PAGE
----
Then we went to Mai Village and ate Vietnamese food for lunch, which was very good.  After a brief rest back at Sophie’s we went to the Science Museum and saw an Imax movie: Vikings- Journey to New Worlds.  That was pretty cool; I’d never seen an Imax movie before.  And it made me want to visit Iceland, which looks beautiful.

Then we went to the Central Public Library and Sophie got some books.  All in all, a fun day in Good Old St. Paul.

I’m in Minnesota

Sunday, March 18th, 2007

Well, as you might expect it’s crazy dealing with all the hordes of other Spring Break visitors to the Twin Cities, but I made it.  So now I’m at Sophie’s apartment, and we just got back from eating Ethiopian food and I’m stuffed.

I used MapQuest and decided to take its advice and come via Iowa; usually I would go through Illinois and Wisconsin, which is longer but all on interstate highways.  The Iowa route actually turned out to be quicker, but it was substantially more stressful.  I kept thinking I was lost.  The damn MapQuest directions insisted on referring to each road by the most obscure possible designation.  So if the road is I-380, and also US 218, and also Iowa 27, and also County Road 243a, Mapquest refers to it as County Road 243a.  Since the signs are often only the top-level designation, I’m driving along going “Oh no! This is I-380 and I’m supposed to be on County Road 243a!”  So I had to stop at exits frequently to figure out if I was in the right place.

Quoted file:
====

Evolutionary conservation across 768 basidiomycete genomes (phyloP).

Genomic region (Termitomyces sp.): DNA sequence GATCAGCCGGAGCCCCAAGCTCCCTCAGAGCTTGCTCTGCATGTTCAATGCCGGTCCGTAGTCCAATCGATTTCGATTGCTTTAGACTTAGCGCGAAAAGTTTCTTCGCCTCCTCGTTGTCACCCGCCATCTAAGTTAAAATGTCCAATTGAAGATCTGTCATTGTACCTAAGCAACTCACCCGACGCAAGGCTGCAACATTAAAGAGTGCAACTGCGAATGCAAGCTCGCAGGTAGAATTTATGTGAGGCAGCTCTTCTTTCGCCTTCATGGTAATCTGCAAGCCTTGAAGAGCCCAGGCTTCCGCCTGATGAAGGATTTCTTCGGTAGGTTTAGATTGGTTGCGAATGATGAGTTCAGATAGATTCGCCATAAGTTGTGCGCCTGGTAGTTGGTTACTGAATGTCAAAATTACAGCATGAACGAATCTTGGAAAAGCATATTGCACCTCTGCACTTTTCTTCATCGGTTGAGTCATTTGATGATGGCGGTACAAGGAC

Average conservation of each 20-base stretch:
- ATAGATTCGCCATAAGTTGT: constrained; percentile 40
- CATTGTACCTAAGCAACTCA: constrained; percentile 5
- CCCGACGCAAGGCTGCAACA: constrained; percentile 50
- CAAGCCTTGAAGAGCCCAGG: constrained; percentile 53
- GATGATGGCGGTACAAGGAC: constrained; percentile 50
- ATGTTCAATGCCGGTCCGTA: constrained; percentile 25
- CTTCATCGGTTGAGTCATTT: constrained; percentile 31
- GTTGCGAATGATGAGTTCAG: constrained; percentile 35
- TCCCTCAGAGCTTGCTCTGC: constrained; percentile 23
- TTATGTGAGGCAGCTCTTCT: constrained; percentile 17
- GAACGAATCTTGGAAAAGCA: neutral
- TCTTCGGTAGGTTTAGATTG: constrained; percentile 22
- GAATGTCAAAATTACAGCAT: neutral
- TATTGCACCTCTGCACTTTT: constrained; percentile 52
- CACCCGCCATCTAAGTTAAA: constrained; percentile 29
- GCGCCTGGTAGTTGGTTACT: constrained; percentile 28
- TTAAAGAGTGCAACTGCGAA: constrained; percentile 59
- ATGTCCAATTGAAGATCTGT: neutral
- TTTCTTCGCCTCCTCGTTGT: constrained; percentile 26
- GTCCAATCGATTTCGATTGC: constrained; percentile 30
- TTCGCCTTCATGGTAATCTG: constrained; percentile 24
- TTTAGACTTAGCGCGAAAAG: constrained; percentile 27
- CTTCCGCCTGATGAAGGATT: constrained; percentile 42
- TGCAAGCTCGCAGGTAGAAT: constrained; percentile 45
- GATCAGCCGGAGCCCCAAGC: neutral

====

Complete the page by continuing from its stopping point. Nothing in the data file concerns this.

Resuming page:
Still, I got here, so I guess it worked okay.

Why I haven’t been posting

Saturday, March 17th, 2007

Oh, yeah, I know that those of you who wait anxiously for each missive will have been suffering terribly.  I’ve been a) covering Walt’s classes while he was out of town for almost two weeks and b) frantically preparing chromosome assemblies so that our PI can show them off at the Fungal Genetics meeting in Asilomar.

Want to see what I spend my time on?  Here are the first two fully assembled Coprinus cinereus chromosomes.  Only 11 more to go.  Click on the “examples” links to see stuff.